by Stu Marks
One of the best lessons I've ever learned came to me from a Burger King owner. Bill Marks, who shares my last name by no relation (that we knew of), which I’m sure was the cause of many an hourly employee’s dark contemplation and discussions of my achieved Store Manager position, when I managed a store in central Illinois (store #9466). During one small fracas when we were running short handed for the lunch rush, my assistant manager (the best employee in the world, excepting her occasional temper) began to get a tad huffy and threatened to quit (to this day, my friend Michele still is not aware that in my mind, I quit that job every Monday at 6am). Good ole Bill happened to be in the dining room going over the books, and overheard the one-sided argument ensuing.
Bill rolled out of the mini seat that Burger King provides instead of real chairs, and came back to where we were. He first asked that we talk a little quieter or take it outside. Then he delivered to us one of the wisest statements in restaurantdom.
“Michele,” he said quietly to my assistant manager. “Calm down, it’s only burgers.”
I did have many moments of enjoyment in that job, which was one of the hardest jobs I ever had. But, what made it bearable was that single statement from Bill, “It’s only burgers.” Since “…burgers” is the main business of Burger King, let alone the company’s namesake, one could arguably cast serious aspersion on Bill’s corporate perspective. But when stacked against all of life’s daily, weekly and annual decisions, the sheer multitude of burgers that fly out the drive through window and over the dining room counter, reduce their worth to something less than life changing and career molding elements.
That was about 14 years ago; a whole ‘nother life time for me. Since then, I’ve returned to college and finished a degree, began a new job with an online startup, migrated from Chicago to SW Washington State, and seen some grand babies born. But, I have had many occasions to go through some difficult moments in which I needed to take a deep breath, look more broadly at the situation at hand, and declare to myself, “It’s only burgers.”
Now, I’m not sure what Navy Seals and astronauts say to themselves for perspective; nor policemen and brain surgeons. But, in the world of streaming media, when things are constantly changing, and one is dealing with a single individual who’s Internet browser is running slow because they are trying to view seventeen videos on the same web page all at once, it comes as a very relevant comfort to take a breath and slow down for about two seconds, and tell myself, “No need to get angry, it’s only browsers.”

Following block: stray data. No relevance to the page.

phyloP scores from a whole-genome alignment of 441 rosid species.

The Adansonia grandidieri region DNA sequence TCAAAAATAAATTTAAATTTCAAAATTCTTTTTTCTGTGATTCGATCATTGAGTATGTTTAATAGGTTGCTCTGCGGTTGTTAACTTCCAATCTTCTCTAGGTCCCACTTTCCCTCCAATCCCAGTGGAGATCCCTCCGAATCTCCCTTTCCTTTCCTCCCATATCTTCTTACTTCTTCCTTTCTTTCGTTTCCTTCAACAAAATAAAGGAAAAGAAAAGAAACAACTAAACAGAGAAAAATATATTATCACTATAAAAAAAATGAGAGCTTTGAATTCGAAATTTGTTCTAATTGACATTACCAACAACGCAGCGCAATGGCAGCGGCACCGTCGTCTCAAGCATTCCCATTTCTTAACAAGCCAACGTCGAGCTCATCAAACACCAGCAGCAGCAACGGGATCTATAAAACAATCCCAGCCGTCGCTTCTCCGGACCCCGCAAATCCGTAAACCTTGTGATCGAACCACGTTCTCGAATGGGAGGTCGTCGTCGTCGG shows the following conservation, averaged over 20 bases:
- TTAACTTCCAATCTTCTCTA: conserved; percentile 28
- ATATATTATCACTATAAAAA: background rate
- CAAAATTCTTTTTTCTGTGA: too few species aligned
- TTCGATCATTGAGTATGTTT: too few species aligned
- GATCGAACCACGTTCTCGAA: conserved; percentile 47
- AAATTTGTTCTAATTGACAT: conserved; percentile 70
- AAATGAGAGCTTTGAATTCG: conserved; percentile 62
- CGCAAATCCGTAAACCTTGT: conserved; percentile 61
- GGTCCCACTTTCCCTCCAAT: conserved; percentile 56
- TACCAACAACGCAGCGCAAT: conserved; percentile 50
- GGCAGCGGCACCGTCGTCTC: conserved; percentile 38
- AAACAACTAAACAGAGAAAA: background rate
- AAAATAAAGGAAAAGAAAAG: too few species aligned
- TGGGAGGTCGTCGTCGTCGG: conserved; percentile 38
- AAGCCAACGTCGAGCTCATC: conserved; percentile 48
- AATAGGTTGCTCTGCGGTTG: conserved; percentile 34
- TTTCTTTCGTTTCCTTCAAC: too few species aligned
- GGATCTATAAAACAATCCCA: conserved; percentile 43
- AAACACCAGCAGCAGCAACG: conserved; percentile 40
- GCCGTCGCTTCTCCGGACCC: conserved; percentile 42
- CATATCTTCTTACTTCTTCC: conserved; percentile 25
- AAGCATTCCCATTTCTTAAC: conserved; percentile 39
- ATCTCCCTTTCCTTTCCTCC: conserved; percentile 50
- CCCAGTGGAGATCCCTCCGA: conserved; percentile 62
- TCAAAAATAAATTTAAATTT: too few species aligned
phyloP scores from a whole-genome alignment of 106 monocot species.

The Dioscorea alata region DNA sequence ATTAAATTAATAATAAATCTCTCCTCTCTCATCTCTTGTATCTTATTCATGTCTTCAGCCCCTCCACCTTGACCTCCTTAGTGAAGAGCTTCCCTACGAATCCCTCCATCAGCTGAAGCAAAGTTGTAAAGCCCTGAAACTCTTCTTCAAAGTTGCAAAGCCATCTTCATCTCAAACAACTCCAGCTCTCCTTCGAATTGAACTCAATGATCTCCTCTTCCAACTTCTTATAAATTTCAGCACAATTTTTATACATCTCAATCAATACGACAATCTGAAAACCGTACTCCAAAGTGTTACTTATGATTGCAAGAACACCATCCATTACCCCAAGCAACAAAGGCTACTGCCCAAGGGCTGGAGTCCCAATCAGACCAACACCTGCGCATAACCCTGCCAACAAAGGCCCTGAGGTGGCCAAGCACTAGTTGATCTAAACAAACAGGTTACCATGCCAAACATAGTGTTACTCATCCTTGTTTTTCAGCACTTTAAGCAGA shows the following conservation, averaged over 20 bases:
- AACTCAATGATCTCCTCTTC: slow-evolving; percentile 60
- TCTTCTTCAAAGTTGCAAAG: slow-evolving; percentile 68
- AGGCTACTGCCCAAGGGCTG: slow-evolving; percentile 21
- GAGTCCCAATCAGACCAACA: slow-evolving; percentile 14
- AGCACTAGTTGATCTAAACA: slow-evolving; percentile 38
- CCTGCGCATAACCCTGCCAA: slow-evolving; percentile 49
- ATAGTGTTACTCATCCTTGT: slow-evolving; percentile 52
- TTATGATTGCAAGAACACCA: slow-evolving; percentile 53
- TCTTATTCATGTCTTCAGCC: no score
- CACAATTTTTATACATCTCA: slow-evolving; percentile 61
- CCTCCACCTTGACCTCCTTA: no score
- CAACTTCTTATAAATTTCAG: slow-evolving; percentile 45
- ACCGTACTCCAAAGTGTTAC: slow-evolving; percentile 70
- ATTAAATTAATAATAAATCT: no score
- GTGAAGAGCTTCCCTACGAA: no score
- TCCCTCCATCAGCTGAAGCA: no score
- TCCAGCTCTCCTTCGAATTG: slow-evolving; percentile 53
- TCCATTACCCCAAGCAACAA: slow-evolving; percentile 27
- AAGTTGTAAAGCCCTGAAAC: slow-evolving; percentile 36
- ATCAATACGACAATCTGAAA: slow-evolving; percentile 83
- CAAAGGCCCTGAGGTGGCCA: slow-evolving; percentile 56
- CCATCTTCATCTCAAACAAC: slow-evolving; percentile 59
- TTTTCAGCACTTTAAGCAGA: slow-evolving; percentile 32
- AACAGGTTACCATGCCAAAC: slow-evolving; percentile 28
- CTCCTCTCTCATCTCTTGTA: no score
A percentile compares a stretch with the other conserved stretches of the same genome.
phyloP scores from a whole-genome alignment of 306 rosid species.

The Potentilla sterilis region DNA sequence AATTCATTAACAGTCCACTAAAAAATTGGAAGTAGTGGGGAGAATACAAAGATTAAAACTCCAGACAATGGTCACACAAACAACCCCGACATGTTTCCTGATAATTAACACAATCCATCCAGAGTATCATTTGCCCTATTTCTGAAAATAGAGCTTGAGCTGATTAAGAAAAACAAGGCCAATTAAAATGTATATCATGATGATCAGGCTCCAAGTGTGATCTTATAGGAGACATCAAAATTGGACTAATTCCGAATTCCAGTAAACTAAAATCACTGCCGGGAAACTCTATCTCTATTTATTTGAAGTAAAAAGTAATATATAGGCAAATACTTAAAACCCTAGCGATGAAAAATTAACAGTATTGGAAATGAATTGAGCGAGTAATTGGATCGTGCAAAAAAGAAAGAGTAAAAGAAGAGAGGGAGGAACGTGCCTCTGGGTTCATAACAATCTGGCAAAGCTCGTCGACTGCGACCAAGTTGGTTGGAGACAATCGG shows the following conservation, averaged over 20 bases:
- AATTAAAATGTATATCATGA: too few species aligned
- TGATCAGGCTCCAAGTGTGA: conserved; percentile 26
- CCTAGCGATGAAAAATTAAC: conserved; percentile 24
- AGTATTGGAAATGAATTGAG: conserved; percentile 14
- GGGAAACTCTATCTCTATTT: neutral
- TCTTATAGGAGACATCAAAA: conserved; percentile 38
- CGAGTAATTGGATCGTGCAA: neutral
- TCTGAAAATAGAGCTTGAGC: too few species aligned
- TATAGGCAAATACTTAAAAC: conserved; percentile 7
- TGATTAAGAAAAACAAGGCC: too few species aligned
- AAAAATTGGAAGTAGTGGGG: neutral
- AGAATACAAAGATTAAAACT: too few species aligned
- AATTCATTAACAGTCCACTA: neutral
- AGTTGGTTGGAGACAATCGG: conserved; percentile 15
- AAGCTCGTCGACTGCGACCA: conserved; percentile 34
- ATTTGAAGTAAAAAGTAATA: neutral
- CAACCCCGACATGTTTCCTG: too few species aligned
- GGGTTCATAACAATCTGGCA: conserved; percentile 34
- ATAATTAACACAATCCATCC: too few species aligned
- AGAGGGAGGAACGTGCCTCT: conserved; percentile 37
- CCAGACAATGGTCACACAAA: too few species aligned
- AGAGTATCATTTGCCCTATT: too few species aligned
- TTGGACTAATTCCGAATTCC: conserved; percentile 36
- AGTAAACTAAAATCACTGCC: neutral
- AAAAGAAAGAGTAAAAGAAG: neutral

Most of the working world in our Western culture are thankfully not brain surgeons and Navy Seals. So, we probably have more of an opportunity to look at life with a more complete perspective during moments of high stress, where the Navy Seal simply prepares for stress beforehand and reflects on perspective at a later date, after the asses are thoroughly kicked, the names are taken, and the dust clears.
Correctly observing one’s place in the universe seriously affects the way we deal with those around us, which usually can make or break an entire career as well as one’s quality of life. The trick is balancing how to attack a job with full intent, sense of urgency and appreciation for doing one’s best, while keeping proper perspective to avoid being a tyrant to those under you, a bore to those around you, and a liability to those above you.
In case Bill Marks ever reads this, be it known that a large part of my life’s successes are due to his relevant points of wisdom displayed at the most opportune moments. Though my favorite is still, “It’s only burgers”, the better and all around best serving gem might have been, “Well, Stu, if you did it right the first time, you wouldn't be in this mess, would you now.”